The Burden of Disease in St. Maarten and Public Health Recommendations for Addressing Disparities in a Resource-Limited Country


T. Newsome, P. Pinnamaneni.


There is a high prevalence of non-communicable diseases (NCD) in the Caribbean Islands due to the strained infrastructure and limited resources. The island of Sint Maarten is one such country in the Caribbean that faces health care disparities due to these constraints. There has been an increase in the elderly adult population leading to an increase in the number of people developing NCDs. High blood pressure presents as the leading NCD in the country followed by diabetes mellitus, and asthma. For NCD related deaths, heart disease was the leading cause followed by diabetes mellitus. Two studies conducted on children also revealed that obesity was prevalent in the younger population as a result of nutritional behavior and physical inactivity. An increase in disease prevalence is creating a burden on the resources available as there is an increased demand for health resources and interventions.


A literature review of the Health Caribbean Coalition was conducted to see what plans were implemented to address the increasing disease prevalence and resource burden in the Caribbean Islands.


The Health Caribbean Coalition has developed a transformative action plan to address NCDs and health disparities in resource-limited communities. These interventions address the five main risk factors that lead to NCD deaths and promote factors which will reduce childhood obesity. Other action plans consist of social inclusion and participation for policy development; people-centered, primary health care-based health systems for universal health, partnerships, networks, and resource mobilization; and accountability for decision making. By controlling these modifiable risk factors and government/community interventions to reduce NCDs in the Caribbean, 80% of all heart attacks, strokes, and type 2 diabetes, as well as 40% of cancers can be prevented.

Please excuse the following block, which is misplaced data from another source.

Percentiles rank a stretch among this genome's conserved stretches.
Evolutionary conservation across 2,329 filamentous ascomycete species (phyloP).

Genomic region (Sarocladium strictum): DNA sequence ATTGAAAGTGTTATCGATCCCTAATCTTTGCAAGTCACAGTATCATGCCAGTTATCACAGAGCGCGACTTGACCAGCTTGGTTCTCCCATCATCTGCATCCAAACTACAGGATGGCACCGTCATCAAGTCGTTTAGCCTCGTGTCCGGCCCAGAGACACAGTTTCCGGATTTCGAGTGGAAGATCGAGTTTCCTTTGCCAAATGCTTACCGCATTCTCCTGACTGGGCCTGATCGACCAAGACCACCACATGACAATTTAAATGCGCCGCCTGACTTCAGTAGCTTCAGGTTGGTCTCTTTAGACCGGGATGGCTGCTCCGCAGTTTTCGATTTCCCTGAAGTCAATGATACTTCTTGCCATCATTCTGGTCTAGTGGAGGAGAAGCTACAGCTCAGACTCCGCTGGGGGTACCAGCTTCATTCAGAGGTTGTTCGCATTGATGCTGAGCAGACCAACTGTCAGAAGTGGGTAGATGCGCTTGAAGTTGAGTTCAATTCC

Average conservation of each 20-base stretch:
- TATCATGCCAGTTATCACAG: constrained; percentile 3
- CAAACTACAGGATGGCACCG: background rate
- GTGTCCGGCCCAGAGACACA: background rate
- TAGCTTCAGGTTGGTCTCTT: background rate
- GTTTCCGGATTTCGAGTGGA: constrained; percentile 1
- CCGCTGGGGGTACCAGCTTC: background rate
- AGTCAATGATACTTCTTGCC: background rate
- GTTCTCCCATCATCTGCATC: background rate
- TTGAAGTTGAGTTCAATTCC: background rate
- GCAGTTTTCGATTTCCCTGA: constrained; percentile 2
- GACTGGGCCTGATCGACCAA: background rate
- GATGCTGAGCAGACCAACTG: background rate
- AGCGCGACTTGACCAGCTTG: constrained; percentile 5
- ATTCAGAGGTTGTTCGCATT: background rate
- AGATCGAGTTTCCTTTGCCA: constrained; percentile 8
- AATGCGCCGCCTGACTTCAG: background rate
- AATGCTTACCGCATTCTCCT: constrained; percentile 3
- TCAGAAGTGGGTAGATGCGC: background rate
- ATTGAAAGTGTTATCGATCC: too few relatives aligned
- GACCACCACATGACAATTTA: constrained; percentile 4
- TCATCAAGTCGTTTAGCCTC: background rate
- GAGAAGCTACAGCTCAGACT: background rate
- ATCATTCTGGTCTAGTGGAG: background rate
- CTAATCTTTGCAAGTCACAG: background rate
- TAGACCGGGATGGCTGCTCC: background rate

However, as well-intentioned as this action plan is, its implementation has left out many of the smaller Caribbean islands, such as Sint Maarten, and has been stilted by lack of resources, competing priorities, and limited knowledge. Thus, future recommendations should address these shortcomings to ensure success in decreasing the burden of NCDs in these communities.



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